Resurgent necro- and narco-politics


Both are the worst of worlds. And if we are not careful and we once more succumb to the spins of Trapos first swept into power by necro-politics and then operating amid narco-politics, we could again wallow in the destruction wrought by these twin curses.

Narco-politics, the more destructive of the two, could very well bounce back as it surged uncontrollably under a bungling and corrupt leadership a few years back.

Remember the televised images of innocent families brutally massacred in their homes by the drug-crazed desperate to fund their addiction.

Remember the reports of illegal drugs openly traded in the most upscale establishments in the metropolis. Remember the drug flea markets in the neighboring suburbs.

Remember also the impunity of drug dealers conducting their nefarious business even while incarcerated, apparently enjoying not simply the protection of government officials but also their active support and sponsorship.

Those nightmare days under the previous Aquino administration and under Aquino’s Department of the Interior and Local Government (DILG) frighteningly come to mind.

It all started when the death of former President Corazon Aquino catapulted her son way past all others, including all eminently more qualified and experienced for the presidency much more than someone less than mediocre and far less competent.

When Benigno Aquino III was a congressman, what many remember was his absence more than his presence. And when present, they remember his focus on agrarian reform deliberations concerning his family’s control over an estate. Never mind that during his mother’s term, real and effective equity control should have been transferred to farmer beneficiaries.

Already we glimpsed in those days the perspective that we would eventually be cursed with — one shortsighted and selfishly indulgent if not parochial.

In the final days of August in 2009 barely a week after the 21 August anniversary of the death of Ninoy Aquino, we saw the first full impact necro-politics would have on the political landscape.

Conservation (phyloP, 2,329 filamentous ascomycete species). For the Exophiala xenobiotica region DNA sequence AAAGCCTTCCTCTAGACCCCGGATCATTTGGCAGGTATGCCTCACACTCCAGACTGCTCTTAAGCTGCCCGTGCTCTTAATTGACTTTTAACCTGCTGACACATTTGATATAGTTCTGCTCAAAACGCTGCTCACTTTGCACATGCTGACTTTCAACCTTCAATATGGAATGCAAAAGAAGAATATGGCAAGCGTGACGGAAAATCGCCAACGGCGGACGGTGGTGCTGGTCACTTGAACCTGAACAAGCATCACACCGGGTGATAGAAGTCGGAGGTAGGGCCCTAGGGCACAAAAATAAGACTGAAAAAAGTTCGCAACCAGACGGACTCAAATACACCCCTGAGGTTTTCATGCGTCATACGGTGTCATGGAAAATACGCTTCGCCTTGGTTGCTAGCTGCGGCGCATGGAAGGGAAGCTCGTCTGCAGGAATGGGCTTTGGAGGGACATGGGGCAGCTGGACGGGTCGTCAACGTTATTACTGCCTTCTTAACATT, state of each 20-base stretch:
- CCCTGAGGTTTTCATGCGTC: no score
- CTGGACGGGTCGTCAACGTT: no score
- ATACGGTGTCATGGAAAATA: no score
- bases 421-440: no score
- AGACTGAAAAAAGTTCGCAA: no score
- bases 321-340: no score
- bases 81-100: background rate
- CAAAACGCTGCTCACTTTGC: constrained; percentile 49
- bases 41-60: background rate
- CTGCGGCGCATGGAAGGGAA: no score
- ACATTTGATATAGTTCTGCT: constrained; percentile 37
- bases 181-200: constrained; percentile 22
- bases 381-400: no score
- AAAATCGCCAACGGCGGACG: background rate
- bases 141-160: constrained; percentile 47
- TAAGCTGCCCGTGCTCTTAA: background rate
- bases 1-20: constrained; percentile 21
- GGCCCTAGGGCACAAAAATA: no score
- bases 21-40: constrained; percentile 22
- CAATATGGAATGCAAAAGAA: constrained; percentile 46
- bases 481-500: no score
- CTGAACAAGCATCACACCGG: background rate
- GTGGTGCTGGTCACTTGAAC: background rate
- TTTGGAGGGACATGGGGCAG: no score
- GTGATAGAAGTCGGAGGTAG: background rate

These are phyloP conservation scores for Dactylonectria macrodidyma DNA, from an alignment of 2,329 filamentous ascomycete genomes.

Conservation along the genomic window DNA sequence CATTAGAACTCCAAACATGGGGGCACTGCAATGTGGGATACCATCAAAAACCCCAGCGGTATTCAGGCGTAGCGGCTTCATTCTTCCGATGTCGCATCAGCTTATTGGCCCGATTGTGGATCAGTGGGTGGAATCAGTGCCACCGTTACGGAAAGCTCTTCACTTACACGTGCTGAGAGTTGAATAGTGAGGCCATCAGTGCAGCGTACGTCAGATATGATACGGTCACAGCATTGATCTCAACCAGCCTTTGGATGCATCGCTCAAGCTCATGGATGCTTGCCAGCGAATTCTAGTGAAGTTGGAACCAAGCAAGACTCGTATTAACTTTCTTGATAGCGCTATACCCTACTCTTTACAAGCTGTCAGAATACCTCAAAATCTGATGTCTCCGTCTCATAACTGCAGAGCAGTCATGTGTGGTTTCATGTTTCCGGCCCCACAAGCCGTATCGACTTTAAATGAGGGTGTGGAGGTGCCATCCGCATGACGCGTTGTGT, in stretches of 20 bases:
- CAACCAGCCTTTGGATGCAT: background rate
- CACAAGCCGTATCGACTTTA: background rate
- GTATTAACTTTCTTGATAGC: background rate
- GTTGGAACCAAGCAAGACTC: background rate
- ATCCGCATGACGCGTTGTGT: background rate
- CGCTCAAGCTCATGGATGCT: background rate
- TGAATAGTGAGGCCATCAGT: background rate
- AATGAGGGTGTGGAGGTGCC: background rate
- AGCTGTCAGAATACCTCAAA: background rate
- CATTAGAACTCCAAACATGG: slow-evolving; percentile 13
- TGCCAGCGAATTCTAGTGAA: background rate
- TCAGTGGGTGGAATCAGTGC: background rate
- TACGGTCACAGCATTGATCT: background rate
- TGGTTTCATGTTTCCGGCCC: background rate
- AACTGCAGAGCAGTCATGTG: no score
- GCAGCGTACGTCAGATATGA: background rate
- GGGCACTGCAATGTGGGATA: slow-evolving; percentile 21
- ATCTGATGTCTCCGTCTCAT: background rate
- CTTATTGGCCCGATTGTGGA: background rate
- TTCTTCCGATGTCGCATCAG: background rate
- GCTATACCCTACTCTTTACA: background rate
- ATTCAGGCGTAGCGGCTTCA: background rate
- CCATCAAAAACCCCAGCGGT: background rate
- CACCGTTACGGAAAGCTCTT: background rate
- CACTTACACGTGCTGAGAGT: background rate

Cory Aquino had just passed away. By month’s end her son had been swept in by the Liberal Party desperate for a bankable presidential candidate to replace Gloria Macapagal-Arroyo.

Prior to Corazon Aquino’s death, her son was not in the running. While the top five list in most surveys included Manuel Villar, Richard Gordon, Panfilo Lacson and Gilbert Teodoro, Manual Roxas, to his dismay was a constant fifth regardless of how interchangeable the first four were. Everyone else was preferable.

Curiously, Roxas is himself a product of necro-politics. Debuting in the political circus after the passing of his younger brother, the one most thought was better suited, Roxas ran and handily won in the same district considered an enclave and a bailiwick.

Under Aquino, necro-politics was resurgent with Roxas’ assumption of the DILG portfolio after a seriously controversial and, by some accounts, a terribly failed stint at the transportation department marked by the eventual Metro Rail Transit III (MRT3) mess.

The DILG portfolio was handed him by Aquino after the tragic death of its then secretary, a victim of a plane crash whose pilot should not have been allowed to fly by the air transport authorities.

“Remember the reports of illegal drugs openly traded in the most upscale establishments in the metropolis.

Another beneficiary of necro-politics and of virtually the same tragedy was Leonor Robredo. The death of her husband catapulted her to the national stage and what vicarious imagery she enjoyed was eventually instrumental in casting her as a vice-presidential candidate for presidential wannabe Roxas after the latter’s invitation to Sen. Grace Poe, his first choice, had been rejected.

Simply review the front pages of newspapers between 2010 and 2016. Both necro- and narco-politics converged at that time and found fertile ground where the latter was so uncontrollable that it victimized so severely thus compelling a former mayor from a distant city in the south to run successfully against the more monied and elitist albeit grossly inept and bungling necro-political Trapos.